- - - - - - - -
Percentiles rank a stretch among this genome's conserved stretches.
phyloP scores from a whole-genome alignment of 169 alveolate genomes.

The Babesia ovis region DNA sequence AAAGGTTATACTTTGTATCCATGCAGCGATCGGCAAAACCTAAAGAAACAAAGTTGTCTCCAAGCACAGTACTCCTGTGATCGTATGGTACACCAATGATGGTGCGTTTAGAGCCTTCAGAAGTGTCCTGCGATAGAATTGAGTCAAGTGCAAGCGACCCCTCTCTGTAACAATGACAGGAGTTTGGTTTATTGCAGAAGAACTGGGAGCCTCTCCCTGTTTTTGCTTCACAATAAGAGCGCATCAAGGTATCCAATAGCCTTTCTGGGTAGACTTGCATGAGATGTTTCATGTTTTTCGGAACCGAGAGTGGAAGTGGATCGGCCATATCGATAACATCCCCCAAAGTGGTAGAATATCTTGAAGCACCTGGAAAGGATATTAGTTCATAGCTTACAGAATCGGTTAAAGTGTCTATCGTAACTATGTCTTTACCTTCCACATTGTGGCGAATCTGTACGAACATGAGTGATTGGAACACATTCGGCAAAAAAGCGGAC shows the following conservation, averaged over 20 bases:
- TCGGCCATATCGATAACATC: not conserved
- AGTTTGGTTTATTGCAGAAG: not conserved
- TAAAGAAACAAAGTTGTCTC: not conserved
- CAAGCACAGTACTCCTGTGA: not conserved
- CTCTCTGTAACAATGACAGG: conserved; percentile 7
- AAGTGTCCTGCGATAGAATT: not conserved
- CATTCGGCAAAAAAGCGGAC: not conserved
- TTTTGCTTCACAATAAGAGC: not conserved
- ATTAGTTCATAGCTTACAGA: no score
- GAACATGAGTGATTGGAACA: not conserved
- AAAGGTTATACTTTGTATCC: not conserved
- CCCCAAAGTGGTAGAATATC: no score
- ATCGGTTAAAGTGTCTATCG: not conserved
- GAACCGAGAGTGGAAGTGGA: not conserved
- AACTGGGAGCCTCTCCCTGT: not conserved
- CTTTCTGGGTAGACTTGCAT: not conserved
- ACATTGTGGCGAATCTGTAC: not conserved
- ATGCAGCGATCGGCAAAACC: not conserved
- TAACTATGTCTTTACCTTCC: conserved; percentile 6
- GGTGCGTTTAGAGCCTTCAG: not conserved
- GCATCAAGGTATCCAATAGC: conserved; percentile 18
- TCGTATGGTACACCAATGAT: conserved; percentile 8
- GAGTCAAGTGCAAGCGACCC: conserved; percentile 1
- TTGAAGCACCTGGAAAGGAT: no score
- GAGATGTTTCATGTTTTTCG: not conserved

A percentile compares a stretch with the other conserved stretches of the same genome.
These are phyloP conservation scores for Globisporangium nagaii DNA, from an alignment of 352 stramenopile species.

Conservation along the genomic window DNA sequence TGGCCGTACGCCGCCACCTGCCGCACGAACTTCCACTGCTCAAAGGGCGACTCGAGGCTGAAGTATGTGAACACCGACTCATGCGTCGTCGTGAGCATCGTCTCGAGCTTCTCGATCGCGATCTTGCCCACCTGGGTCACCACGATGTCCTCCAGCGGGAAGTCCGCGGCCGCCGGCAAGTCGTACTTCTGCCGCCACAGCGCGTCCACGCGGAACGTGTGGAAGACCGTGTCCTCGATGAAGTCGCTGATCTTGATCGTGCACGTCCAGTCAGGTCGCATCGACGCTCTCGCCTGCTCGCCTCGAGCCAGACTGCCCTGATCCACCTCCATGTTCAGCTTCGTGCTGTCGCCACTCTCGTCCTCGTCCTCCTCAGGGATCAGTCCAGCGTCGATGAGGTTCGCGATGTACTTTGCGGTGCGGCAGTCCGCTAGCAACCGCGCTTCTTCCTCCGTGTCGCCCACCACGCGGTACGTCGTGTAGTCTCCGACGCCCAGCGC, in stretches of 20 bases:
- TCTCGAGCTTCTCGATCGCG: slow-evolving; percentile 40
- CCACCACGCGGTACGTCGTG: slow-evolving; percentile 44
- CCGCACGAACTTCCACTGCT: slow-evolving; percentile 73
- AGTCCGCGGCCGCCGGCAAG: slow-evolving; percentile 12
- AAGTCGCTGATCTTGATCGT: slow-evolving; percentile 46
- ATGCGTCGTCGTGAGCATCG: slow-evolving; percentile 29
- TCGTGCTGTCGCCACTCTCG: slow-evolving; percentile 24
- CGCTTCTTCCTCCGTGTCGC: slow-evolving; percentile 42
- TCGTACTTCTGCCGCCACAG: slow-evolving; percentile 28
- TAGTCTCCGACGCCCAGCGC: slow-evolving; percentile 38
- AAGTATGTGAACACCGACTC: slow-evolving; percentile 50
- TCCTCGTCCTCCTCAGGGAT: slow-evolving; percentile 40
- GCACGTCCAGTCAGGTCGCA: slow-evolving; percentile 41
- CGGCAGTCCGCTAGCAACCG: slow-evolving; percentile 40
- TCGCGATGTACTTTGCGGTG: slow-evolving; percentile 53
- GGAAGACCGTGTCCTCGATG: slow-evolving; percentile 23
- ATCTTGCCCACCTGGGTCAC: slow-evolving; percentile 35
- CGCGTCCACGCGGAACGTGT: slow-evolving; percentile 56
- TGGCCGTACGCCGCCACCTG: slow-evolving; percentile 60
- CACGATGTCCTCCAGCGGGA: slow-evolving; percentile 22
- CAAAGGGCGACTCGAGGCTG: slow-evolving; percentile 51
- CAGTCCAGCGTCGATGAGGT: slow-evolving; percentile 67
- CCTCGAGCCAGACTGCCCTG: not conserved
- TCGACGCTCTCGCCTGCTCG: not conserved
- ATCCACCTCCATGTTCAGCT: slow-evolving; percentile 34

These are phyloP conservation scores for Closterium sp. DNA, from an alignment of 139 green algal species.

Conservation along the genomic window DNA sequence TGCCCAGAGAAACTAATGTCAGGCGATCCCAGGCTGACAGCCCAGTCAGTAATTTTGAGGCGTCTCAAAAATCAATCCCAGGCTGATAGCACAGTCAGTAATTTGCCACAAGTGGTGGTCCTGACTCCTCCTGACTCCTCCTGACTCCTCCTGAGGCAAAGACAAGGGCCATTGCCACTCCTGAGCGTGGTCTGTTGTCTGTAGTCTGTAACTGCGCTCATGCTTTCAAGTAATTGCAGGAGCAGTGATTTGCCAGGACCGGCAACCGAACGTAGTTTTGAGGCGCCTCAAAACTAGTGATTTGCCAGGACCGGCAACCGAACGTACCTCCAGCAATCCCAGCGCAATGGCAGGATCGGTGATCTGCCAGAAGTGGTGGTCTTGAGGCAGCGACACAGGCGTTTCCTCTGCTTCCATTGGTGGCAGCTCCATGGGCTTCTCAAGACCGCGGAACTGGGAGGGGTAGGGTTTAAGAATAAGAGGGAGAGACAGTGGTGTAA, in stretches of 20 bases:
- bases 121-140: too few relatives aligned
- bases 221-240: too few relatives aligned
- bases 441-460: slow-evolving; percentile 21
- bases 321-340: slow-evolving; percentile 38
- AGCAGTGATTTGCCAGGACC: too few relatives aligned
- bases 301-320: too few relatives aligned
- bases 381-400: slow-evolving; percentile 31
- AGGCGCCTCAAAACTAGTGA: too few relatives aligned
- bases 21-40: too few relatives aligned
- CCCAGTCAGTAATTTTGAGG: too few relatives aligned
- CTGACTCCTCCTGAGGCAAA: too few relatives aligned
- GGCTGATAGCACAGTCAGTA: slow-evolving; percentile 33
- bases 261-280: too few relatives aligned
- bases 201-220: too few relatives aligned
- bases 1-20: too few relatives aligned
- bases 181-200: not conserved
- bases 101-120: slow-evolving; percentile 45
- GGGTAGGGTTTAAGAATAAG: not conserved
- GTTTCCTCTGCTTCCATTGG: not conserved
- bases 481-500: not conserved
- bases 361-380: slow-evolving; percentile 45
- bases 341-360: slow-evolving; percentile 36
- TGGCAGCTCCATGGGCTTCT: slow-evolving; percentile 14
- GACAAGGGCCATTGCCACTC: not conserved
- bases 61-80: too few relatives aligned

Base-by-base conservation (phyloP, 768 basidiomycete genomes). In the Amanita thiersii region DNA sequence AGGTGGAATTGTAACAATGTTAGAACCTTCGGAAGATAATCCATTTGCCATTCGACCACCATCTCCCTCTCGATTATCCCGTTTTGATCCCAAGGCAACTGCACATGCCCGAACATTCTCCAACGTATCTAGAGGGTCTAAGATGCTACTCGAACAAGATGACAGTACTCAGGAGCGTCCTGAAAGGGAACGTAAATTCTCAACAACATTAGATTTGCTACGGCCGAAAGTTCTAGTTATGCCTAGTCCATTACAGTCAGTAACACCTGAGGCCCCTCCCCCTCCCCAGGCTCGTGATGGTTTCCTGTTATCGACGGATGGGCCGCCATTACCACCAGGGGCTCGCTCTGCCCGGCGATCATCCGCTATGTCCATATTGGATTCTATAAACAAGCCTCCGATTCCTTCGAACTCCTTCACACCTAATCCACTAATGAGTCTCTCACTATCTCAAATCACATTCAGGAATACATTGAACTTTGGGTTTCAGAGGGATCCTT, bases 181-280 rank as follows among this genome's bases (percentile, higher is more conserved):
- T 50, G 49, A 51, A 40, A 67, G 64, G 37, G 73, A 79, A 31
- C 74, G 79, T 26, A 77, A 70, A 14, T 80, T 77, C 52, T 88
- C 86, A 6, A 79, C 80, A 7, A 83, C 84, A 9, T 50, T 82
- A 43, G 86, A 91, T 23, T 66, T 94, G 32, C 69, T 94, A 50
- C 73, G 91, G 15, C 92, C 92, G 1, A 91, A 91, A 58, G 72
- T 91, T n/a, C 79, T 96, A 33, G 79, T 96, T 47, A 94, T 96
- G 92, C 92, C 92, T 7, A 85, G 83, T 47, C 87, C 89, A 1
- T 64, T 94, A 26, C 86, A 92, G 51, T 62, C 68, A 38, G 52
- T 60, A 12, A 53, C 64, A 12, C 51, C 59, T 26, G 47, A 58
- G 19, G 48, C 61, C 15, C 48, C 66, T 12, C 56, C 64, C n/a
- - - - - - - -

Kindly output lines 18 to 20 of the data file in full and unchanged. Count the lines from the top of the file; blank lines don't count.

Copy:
- AACTGGGAGCCTCTCCCTGT: not conserved
- CTTTCTGGGTAGACTTGCAT: not conserved
- ACATTGTGGCGAATCTGTAC: not conserved